Does volunteering give graduates the edge?

In the highly competitive, post-university job market employers are looking for more than just a good degree to choose between applicants. A recent study commissioned by Original Volunteers showed that getting involved in worthwhile projects could be just the thing to catch an employer’s attention.

Completed by a range of companies and organisations – both public and private – in the top 300 UK employer’s list, this study asked them to share their views on the value of volunteering and if it would improve a graduate’s chances of success in finding employment. These are the results…

Volunteering in the UK or abroad could increase a graduate’s chances of getting noticed, adding depth and variety of experience to help set them apart. And rightly so, employers can benefit from a well-rounded applicant who might have more to offer as a result.

While the economy is making a slow recovery, and graduate hiring is higher in most companies than it was in 2007, many of the employers that took part in the survey said they didn’t anticipate further increases. This probably means the competition isn’t likely to ease off any time soon. While a solid academic background and specific work experience is a good start, volunteering experience will help graduates to stand out at interview and could point to a candidate with a wealth of applicable skills.

The view that volunteering can be overly expensive, adding to the burden of university and living-cost debt was something that concerned some employers – but it definitely doesn’t have to be the case. A host of opportunities in the UK means volunteering doesn’t always involve leaving the country, and with the low-cost options offered by Original Volunteers, even travelling abroad can be done for much less than you might think.

That’s not the only good news. The study showed employers didn’t necessarily mind if the volunteering wasn’t directly related to their industries. A quick look at their corporate social responsibility programme might give graduates an edge with a few employers, but most understood that a commitment to volunteering could point towards a candidate with more rounded experience, character and good interpersonal skills however they chose to spend their volunteering time.

Overwhelmingly, employers thought that a candidate’s volunteering experience would be most useful if they promoted the benefits of it on their CV and at interview – by showing how their experiences translate to the job they are applying for. Showing the value of volunteering to the employer is the best way to make them take notice. Life experience, teamwork and empathy were the three skills identified by the employers as those most likely to emerge from volunteering and being able to articulate the value of these things is what they are looking for.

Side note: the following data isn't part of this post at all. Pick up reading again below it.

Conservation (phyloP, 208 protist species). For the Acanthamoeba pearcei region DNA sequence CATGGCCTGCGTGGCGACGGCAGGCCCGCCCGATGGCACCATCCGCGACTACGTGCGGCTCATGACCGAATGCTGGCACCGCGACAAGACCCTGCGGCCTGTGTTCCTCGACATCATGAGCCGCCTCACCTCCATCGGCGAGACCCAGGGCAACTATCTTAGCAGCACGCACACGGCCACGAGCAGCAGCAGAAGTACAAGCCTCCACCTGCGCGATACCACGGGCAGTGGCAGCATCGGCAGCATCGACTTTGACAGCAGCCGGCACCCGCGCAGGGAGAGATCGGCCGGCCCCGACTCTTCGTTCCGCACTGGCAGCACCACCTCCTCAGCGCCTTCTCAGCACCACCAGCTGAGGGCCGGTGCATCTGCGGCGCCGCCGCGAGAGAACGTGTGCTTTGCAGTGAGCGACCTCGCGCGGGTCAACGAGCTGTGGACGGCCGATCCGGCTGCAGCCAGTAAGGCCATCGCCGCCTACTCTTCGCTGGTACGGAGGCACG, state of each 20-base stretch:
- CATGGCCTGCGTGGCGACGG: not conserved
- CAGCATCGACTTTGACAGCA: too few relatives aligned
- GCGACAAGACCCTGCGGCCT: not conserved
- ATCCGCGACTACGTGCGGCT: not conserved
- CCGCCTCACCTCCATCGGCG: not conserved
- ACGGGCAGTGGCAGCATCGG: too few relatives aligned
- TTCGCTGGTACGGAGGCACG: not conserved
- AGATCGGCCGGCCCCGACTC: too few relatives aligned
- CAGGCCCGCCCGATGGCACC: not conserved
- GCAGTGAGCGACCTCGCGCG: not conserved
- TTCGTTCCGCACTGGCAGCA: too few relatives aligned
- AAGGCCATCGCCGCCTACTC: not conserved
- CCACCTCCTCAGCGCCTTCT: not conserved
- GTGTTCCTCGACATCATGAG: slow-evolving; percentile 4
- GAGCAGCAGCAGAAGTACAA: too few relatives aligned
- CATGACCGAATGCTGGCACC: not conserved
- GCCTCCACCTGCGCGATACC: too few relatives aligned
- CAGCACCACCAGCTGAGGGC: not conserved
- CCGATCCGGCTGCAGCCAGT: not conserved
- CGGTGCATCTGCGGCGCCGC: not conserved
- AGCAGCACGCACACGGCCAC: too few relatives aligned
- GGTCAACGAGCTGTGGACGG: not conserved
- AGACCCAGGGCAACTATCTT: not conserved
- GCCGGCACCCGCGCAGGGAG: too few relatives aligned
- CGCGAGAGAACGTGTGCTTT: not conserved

While employers clearly valued volunteering over a year spent travelling, this shouldn’t put candidates off going away – incorporating some volunteer work into a gap year is a good way of adding variety to the trip, at the same time as adding some variety to a CV. Local charity work and overseas volunteering were the two kinds of volunteering that employers thought added the most value to someone’s application – so including a little of both types would be the best strategy for a graduate looking to grab the attention of potential employers.

Along with it being a good way to establish an applicant’s values, the volunteering choices that they make provide employers with an insight into their motivations, priorities and ethics and ultimately help them to decide on how good a fit they could be. By showing an employer the value of their volunteering experience, it’s clear that graduates could give themselves a clear advantage over the competition in the race to find the right job.

How to make the most of your volunteering experience

Promote the benefits on your CV and at interview – show an employer what the transferable skills are. High pressure situations, mediation, multi-tasking, communication? Let them know. In fact, while you’re at it why not give your CV a health check? “Save the Student” has some great advice and tips to help you get your CV into great shape.

  • Think about what your choice of volunteering says about you and your values.
  • Promote the benefits on your CV and at interview – show an employer what the transferable skills are. High pressure situations, mediation, multi-tasking, communication? Let them know.
  • Add volunteering work into your gap-year between other trips to gain a variety of experiences and skills.
  • Research the CSR programmes of the companies you might want to work for – they could give valuable insight into what kind of volunteering would give you the biggest advantage.
  • Remember that volunteering doesn’t need to be expensive – consider doing something closer to home or make use of low cost volunteering opportunities in other countries.

How to attract graduates with the best experience

  • Investigating the impact of volunteering on a candidate at interview is a really good way to find out how well they adapt to new challenges and how well they learn from them, as well as how well they can articulate the value of that experience.
  • Graduates who have volunteered could be more likely to bring a well-developed skill set. Acknowledging the potential rewards of volunteering in your recruitment literature and HR process is integral to attracting those graduates.
  • Use volunteering experience as an insight into the applicant’s values. It could be the key to deciding whether they are the right fit for the job and company culture and values.

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